Data collection and measurements

Past history (e.g., obesity) and personal history (e.g., smoking habit) were collected by trained healthcare providers. The method of BIA measurement can be seen from our teams’ previous works [10, 11]. Other anthropometric indicators were on standardized tests [12].

Diagnostic definitions

The definition of smoking history was based on Report on Cardiovascular Diseases in China [13]. Obesity was defined as BMI ≥ 28 kg/m2 [14]. The definition of DM was based on Chinese Society of Diabetes (2013 edition) [15].

Statistical analysis

Data were analyzed by the Statistical Package for Social Sciences, version 22.0 (SPSS, Inc., Chicago, IL, USA). Continuous variables under normal distribution and categorical data were expressed as mean [standard deviation (SD)] and count (percentage), respectively. Classification and Regression Tree (CART) Models, measured in terms of true classification rate of the classifier, were built through a process known as binary recursive partitioning, which is an iterative process that splits the data into partitions or branches, and then continues splitting each partition into smaller groups as the method moves up each branch. The purpose of the analyses via tree-building algorithms was to determine a set of if-then logical (split) conditions that permit accurate prediction or classification of cases. Cut-off values of baseline ASM/TBF for obesity were identified by CART. Moreover, logistic regression was used to examine Relative Risk (RRs) of new obesity in subjects with low ASM/TBF determined by CART. A two-sided P value < 0.05 was considered statistically significant.

Results

Participants’ clinical characteristics

The average age at baseline was 63.6 years. The minimum age was 60 and the maximum age was 81. The incidence of new obesity was 5.4% during follow-up. Subjects with new obesity had significantly lower baseline ASM/TBF than subjects without new obesity (P < 0.001 in women and P = 0.119 in men, Table 1).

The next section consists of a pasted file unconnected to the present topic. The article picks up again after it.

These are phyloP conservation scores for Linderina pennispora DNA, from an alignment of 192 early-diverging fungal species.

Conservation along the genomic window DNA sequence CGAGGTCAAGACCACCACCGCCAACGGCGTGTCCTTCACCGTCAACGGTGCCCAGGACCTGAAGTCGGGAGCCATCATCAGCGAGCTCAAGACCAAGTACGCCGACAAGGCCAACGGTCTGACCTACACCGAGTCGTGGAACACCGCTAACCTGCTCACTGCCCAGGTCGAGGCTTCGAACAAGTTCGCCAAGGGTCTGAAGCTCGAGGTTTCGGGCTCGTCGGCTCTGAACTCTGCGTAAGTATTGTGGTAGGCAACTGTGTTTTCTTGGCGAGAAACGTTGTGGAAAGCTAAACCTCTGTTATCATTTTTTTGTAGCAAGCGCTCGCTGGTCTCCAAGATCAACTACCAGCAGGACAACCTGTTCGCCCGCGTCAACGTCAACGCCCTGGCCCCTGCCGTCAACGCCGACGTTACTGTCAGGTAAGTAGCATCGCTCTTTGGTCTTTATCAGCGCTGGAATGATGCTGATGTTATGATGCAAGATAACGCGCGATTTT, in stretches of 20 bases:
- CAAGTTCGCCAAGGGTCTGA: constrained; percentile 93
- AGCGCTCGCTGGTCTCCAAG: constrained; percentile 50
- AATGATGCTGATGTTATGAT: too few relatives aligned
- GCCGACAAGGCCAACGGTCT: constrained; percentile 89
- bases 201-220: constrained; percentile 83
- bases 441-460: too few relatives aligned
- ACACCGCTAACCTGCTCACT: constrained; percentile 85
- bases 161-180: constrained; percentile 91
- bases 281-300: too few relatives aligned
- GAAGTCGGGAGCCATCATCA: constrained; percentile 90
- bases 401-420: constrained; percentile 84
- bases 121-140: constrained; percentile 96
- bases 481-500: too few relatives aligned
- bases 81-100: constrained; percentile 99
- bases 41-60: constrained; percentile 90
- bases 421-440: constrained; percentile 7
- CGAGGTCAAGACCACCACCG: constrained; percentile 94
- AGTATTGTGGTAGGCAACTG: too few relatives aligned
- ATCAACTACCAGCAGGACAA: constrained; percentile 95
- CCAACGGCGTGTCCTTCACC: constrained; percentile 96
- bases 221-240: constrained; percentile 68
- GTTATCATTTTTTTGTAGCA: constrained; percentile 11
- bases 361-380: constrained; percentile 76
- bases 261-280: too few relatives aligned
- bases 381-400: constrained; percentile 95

Table 1 Participants’ clinical characteristics

Effect of baseline ASM/TBF on follow-up BMI

Linear regression demonstrated that baseline ASM/TBFs were negatively correlated with follow-up body mass indexes (BMIs) in both men and women (β = − 1.147 for men and − 4.727 for women even after adjusted for age, albumin and DM history; all P < 0.001, Table 2).

Table 2 Effect of baseline ASM/TBF on follow-up BMI

Cut-off point of baseline ASM/TBF for future obesity

The cut-off points of baseline ASM/TBF in elderly people for obesity were 1.24 in men and 0.90 in women which were identified by CART. Based on cut-off points, decreased ASM/TBFs were defined as less than 1.24 in men and 0.90 in women (Fig. 1).

Fig. 1
figure1

Classification and regression tree models for new obesity on ASM/TBF. Abbreviation: ASM: appendicular skeletal muscle mass; TBF: total body fat

Relationship between low baseline ASM/TBF and new obesity

Logistic regression expounded that both men and women with decreased baseline ASM/TBF had higher risk of obesity over follow-up period (RR in model 6 were 5.664 for men and 34.856 for women, 95% confidence interval (CI) in model 6 were 1.879–17.074 and 3.930–309.153, separately) (Table 3).

Table 3 Relationship between low baseline ASM/TBF and new obesity

Relationship between longitudinal low ASM/TBF and new obesity

There were 58 participants (13.0%) with decreased ASM/TBF both at baseline and follow-up. Logistic regression showed that participants with decreased ASM/TBF both at baseline and follow-up demonstrated higher risk of obesity (RR in model 9 were 9.299 for men and 69.637 for women, 95% CI in model 9 were 2.850–30.341 and 7.200–673.552, respectively) (Table 4).

Table 4 Relationship between longitudinal low ASM/TBF and new obesity

Discussion

This study reported for the first time that the usefulness of ASM/TBF in predicting for the risk of obesity, which was diagnosed by BMI, in elderly people.

The relationship between fat related indicators and obesity has been widely discussed in previous studies [16]. As BMI cannot distinguish fat mass and lean mass clearly and its prediction is prone to be intervened by the different adipose distribution, using BMI as a predictor for body fatness has been controversial [17]. WHR, another anthropometric index, is not universally acknowledged as an accurate indicator to identify individuals at risk for metabolic syndrome [18]. However, ASM/TBF, had its special advantages in considering functional and metabolic impacts of muscle aging and body fat deposition together.